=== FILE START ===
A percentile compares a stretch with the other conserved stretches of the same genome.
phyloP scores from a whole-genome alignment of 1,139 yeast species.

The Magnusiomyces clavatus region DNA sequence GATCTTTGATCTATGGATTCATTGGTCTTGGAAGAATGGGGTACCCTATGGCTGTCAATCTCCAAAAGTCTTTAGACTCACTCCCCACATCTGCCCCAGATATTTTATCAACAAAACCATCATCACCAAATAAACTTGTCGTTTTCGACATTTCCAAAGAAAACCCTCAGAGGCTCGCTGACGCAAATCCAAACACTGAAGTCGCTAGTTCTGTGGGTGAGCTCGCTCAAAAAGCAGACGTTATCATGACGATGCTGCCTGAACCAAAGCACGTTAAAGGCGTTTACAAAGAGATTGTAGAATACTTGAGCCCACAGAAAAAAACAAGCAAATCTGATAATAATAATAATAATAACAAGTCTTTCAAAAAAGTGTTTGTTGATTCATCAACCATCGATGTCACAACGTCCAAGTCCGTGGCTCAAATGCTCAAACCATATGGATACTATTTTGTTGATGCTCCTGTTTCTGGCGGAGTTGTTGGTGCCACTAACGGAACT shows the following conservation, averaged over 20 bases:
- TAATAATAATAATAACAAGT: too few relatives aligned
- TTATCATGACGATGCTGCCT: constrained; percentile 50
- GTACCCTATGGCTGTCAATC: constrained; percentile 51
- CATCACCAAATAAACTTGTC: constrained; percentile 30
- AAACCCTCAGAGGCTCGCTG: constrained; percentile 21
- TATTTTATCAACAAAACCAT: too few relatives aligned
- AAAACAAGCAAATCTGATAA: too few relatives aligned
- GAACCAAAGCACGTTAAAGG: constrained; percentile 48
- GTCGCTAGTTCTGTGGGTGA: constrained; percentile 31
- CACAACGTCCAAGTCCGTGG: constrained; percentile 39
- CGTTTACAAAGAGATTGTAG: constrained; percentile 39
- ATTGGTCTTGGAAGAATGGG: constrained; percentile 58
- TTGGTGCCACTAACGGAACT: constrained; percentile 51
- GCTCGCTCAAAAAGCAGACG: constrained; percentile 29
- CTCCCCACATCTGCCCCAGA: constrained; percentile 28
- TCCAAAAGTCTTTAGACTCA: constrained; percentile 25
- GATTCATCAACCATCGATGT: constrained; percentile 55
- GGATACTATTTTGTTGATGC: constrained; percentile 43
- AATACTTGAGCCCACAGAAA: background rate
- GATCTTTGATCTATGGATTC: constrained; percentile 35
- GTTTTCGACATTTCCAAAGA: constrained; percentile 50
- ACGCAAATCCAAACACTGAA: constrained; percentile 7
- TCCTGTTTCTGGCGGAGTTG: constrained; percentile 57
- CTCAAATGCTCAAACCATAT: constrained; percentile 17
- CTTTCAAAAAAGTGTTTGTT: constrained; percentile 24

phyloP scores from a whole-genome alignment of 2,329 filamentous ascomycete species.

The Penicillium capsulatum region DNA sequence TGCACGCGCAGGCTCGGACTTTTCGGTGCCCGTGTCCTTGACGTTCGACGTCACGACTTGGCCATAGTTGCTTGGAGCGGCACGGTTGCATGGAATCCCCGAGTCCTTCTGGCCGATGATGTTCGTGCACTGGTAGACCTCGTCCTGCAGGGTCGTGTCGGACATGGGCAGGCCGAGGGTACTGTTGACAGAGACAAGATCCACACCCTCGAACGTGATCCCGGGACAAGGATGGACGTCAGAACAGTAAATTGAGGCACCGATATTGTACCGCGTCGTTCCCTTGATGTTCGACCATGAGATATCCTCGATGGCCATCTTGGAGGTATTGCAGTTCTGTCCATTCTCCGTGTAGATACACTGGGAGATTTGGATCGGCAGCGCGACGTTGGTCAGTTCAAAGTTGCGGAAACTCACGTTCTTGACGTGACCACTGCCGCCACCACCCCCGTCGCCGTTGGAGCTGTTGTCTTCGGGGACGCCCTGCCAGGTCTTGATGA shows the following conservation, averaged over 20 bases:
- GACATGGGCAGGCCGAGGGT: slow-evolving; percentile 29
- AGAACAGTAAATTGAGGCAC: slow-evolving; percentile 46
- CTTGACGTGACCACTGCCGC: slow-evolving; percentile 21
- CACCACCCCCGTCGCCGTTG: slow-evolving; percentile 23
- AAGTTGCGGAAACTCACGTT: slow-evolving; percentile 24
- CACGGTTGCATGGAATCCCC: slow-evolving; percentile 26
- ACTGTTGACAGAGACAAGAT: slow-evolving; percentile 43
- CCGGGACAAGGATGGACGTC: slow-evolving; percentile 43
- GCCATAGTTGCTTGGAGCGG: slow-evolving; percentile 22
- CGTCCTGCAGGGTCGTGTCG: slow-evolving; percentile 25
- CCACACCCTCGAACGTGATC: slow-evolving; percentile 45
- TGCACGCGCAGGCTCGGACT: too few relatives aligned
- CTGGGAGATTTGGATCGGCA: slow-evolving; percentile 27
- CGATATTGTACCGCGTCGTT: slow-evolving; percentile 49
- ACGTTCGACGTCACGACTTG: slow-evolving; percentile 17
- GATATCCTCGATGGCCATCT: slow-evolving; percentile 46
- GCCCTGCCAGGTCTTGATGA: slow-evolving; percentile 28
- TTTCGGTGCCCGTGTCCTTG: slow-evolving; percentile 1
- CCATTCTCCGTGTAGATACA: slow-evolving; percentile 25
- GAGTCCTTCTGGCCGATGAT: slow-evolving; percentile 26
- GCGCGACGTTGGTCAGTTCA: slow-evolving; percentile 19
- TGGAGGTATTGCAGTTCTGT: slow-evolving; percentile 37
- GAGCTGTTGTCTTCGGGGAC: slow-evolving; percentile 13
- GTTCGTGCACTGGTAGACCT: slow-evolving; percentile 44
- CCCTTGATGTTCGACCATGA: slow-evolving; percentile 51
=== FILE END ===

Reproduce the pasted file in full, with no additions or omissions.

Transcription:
A percentile compares a stretch with the other conserved stretches of the same genome.
phyloP scores from a whole-genome alignment of 1,139 yeast species.

The Magnusiomyces clavatus region DNA sequence GATCTTTGATCTATGGATTCATTGGTCTTGGAAGAATGGGGTACCCTATGGCTGTCAATCTCCAAAAGTCTTTAGACTCACTCCCCACATCTGCCCCAGATATTTTATCAACAAAACCATCATCACCAAATAAACTTGTCGTTTTCGACATTTCCAAAGAAAACCCTCAGAGGCTCGCTGACGCAAATCCAAACACTGAAGTCGCTAGTTCTGTGGGTGAGCTCGCTCAAAAAGCAGACGTTATCATGACGATGCTGCCTGAACCAAAGCACGTTAAAGGCGTTTACAAAGAGATTGTAGAATACTTGAGCCCACAGAAAAAAACAAGCAAATCTGATAATAATAATAATAATAACAAGTCTTTCAAAAAAGTGTTTGTTGATTCATCAACCATCGATGTCACAACGTCCAAGTCCGTGGCTCAAATGCTCAAACCATATGGATACTATTTTGTTGATGCTCCTGTTTCTGGCGGAGTTGTTGGTGCCACTAACGGAACT shows the following conservation, averaged over 20 bases:
- TAATAATAATAATAACAAGT: too few relatives aligned
- TTATCATGACGATGCTGCCT: constrained; percentile 50
- GTACCCTATGGCTGTCAATC: constrained; percentile 51
- CATCACCAAATAAACTTGTC: constrained; percentile 30
- AAACCCTCAGAGGCTCGCTG: constrained; percentile 21
- TATTTTATCAACAAAACCAT: too few relatives aligned
- AAAACAAGCAAATCTGATAA: too few relatives aligned
- GAACCAAAGCACGTTAAAGG: constrained; percentile 48
- GTCGCTAGTTCTGTGGGTGA: constrained; percentile 31
- CACAACGTCCAAGTCCGTGG: constrained; percentile 39
- CGTTTACAAAGAGATTGTAG: constrained; percentile 39
- ATTGGTCTTGGAAGAATGGG: constrained; percentile 58
- TTGGTGCCACTAACGGAACT: constrained; percentile 51
- GCTCGCTCAAAAAGCAGACG: constrained; percentile 29
- CTCCCCACATCTGCCCCAGA: constrained; percentile 28
- TCCAAAAGTCTTTAGACTCA: constrained; percentile 25
- GATTCATCAACCATCGATGT: constrained; percentile 55
- GGATACTATTTTGTTGATGC: constrained; percentile 43
- AATACTTGAGCCCACAGAAA: background rate
- GATCTTTGATCTATGGATTC: constrained; percentile 35
- GTTTTCGACATTTCCAAAGA: constrained; percentile 50
- ACGCAAATCCAAACACTGAA: constrained; percentile 7
- TCCTGTTTCTGGCGGAGTTG: constrained; percentile 57
- CTCAAATGCTCAAACCATAT: constrained; percentile 17
- CTTTCAAAAAAGTGTTTGTT: constrained; percentile 24

phyloP scores from a whole-genome alignment of 2,329 filamentous ascomycete species.

The Penicillium capsulatum region DNA sequence TGCACGCGCAGGCTCGGACTTTTCGGTGCCCGTGTCCTTGACGTTCGACGTCACGACTTGGCCATAGTTGCTTGGAGCGGCACGGTTGCATGGAATCCCCGAGTCCTTCTGGCCGATGATGTTCGTGCACTGGTAGACCTCGTCCTGCAGGGTCGTGTCGGACATGGGCAGGCCGAGGGTACTGTTGACAGAGACAAGATCCACACCCTCGAACGTGATCCCGGGACAAGGATGGACGTCAGAACAGTAAATTGAGGCACCGATATTGTACCGCGTCGTTCCCTTGATGTTCGACCATGAGATATCCTCGATGGCCATCTTGGAGGTATTGCAGTTCTGTCCATTCTCCGTGTAGATACACTGGGAGATTTGGATCGGCAGCGCGACGTTGGTCAGTTCAAAGTTGCGGAAACTCACGTTCTTGACGTGACCACTGCCGCCACCACCCCCGTCGCCGTTGGAGCTGTTGTCTTCGGGGACGCCCTGCCAGGTCTTGATGA shows the following conservation, averaged over 20 bases:
- GACATGGGCAGGCCGAGGGT: slow-evolving; percentile 29
- AGAACAGTAAATTGAGGCAC: slow-evolving; percentile 46
- CTTGACGTGACCACTGCCGC: slow-evolving; percentile 21
- CACCACCCCCGTCGCCGTTG: slow-evolving; percentile 23
- AAGTTGCGGAAACTCACGTT: slow-evolving; percentile 24
- CACGGTTGCATGGAATCCCC: slow-evolving; percentile 26
- ACTGTTGACAGAGACAAGAT: slow-evolving; percentile 43
- CCGGGACAAGGATGGACGTC: slow-evolving; percentile 43
- GCCATAGTTGCTTGGAGCGG: slow-evolving; percentile 22
- CGTCCTGCAGGGTCGTGTCG: slow-evolving; percentile 25
- CCACACCCTCGAACGTGATC: slow-evolving; percentile 45
- TGCACGCGCAGGCTCGGACT: too few relatives aligned
- CTGGGAGATTTGGATCGGCA: slow-evolving; percentile 27
- CGATATTGTACCGCGTCGTT: slow-evolving; percentile 49
- ACGTTCGACGTCACGACTTG: slow-evolving; percentile 17
- GATATCCTCGATGGCCATCT: slow-evolving; percentile 46
- GCCCTGCCAGGTCTTGATGA: slow-evolving; percentile 28
- TTTCGGTGCCCGTGTCCTTG: slow-evolving; percentile 1
- CCATTCTCCGTGTAGATACA: slow-evolving; percentile 25
- GAGTCCTTCTGGCCGATGAT: slow-evolving; percentile 26
- GCGCGACGTTGGTCAGTTCA: slow-evolving; percentile 19
- TGGAGGTATTGCAGTTCTGT: slow-evolving; percentile 37
- GAGCTGTTGTCTTCGGGGAC: slow-evolving; percentile 13
- GTTCGTGCACTGGTAGACCT: slow-evolving; percentile 44
- CCCTTGATGTTCGACCATGA: slow-evolving; percentile 51